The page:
There is a whole rich and complex history of the creation of the Internet Governance Forum (IGF), as proposed in paragraph 72 of the Tunis Agenda – perhaps one of the most relevant internet-related initiatives led by the UN that spread awareness of the challenges of internet governance. Dozens of “national IGFs” were formed in many countries as a result (over 130), generalising discussions and proposals internationally.

The general internet governance agenda in the IGF has met with strong resistance from the so-called “technical community” aligned with ICANN. Governance of domain names, IP address numbers, and connectivity and transport protocols under ICANN's purview should be handled separately and outside the confines of the IGF, in the opinion of some in the technical community.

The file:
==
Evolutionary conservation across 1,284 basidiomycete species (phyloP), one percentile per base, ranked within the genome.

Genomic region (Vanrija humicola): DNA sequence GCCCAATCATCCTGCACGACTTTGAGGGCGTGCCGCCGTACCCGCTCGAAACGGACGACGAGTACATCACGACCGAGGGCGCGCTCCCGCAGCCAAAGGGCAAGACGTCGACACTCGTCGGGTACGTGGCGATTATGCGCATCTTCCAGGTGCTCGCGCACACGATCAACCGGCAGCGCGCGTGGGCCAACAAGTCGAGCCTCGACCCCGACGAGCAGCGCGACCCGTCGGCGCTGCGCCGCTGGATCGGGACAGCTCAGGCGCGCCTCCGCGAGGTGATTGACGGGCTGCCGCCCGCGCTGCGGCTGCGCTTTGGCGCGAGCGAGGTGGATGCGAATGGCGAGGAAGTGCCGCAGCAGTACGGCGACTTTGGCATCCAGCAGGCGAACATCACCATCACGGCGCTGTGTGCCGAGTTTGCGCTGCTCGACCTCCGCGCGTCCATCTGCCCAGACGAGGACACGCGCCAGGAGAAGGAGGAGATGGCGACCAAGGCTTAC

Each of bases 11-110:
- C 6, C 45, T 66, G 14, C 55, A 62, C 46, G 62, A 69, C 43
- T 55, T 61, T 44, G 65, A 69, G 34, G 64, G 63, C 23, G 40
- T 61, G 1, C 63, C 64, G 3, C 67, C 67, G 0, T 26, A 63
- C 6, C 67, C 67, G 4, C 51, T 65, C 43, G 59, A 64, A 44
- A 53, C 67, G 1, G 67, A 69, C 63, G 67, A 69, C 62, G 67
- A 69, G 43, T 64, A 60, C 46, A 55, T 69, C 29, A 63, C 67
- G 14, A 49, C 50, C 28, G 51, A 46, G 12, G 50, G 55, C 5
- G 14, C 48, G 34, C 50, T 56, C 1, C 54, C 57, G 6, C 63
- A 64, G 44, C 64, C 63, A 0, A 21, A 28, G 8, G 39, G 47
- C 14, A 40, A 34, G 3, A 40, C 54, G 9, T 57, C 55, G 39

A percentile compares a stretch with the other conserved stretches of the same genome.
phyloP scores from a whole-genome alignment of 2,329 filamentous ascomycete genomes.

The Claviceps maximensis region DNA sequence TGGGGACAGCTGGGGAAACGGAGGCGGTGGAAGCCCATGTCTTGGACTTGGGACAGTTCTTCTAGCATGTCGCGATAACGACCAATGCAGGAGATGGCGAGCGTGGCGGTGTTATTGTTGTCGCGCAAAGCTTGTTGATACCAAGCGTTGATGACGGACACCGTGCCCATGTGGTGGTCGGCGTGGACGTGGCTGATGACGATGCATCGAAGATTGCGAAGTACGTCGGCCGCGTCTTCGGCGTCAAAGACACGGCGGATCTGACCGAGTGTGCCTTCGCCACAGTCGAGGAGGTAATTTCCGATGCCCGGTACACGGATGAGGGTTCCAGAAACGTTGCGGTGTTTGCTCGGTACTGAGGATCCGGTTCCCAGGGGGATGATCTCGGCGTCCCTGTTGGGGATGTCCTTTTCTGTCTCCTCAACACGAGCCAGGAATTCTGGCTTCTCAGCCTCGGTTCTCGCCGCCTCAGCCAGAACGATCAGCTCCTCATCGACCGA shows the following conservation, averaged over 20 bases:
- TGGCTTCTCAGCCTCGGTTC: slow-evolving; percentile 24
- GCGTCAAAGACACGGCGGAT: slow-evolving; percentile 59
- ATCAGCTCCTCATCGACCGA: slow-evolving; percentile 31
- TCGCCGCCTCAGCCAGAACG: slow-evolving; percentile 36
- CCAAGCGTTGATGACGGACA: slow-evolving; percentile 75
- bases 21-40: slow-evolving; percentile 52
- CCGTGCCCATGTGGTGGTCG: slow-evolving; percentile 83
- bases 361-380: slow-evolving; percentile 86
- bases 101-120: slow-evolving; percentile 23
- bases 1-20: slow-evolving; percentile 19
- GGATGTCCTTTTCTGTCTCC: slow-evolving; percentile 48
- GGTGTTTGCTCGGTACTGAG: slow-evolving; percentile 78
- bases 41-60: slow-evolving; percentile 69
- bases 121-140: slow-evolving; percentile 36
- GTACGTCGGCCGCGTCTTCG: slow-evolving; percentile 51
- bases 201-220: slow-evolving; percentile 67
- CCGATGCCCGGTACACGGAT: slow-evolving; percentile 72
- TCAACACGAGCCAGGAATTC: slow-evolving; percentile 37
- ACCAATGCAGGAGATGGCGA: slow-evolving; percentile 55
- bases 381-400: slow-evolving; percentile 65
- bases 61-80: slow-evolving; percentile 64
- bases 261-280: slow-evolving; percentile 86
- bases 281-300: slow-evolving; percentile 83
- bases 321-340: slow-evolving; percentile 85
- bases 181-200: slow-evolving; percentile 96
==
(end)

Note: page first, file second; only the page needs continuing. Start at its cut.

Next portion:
Thus, the first IGF (Athens, 2006) failed to include ICANN among the core internet governance issues to be discussed. This barrier was broken at the second IGF (Rio, 2007), thanks to a firm position by the Brazilian government that insisted on the importance of treating the coordination of the logical layers of the network as an essential component of internet governance.


[1] The Internet Corporation for Assigned Names and Numbers (ICANN) is the non-profit organisation created in 1998, headquartered in California, chosen by the US government to coordinate the assignment of domain names and distribution of IP numbers worldwide. The Internet Society (ISOC) is an international not-for-profit organisation, also headquartered in the USA, founded in 1992, with local branches throughout the world to promote the open development, evolution and use of the internet.

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Photo: IGF Plenary (Rio de Janeiro, 2007) by Kim Davies, used under CC BY-NC-ND 2.0 licence.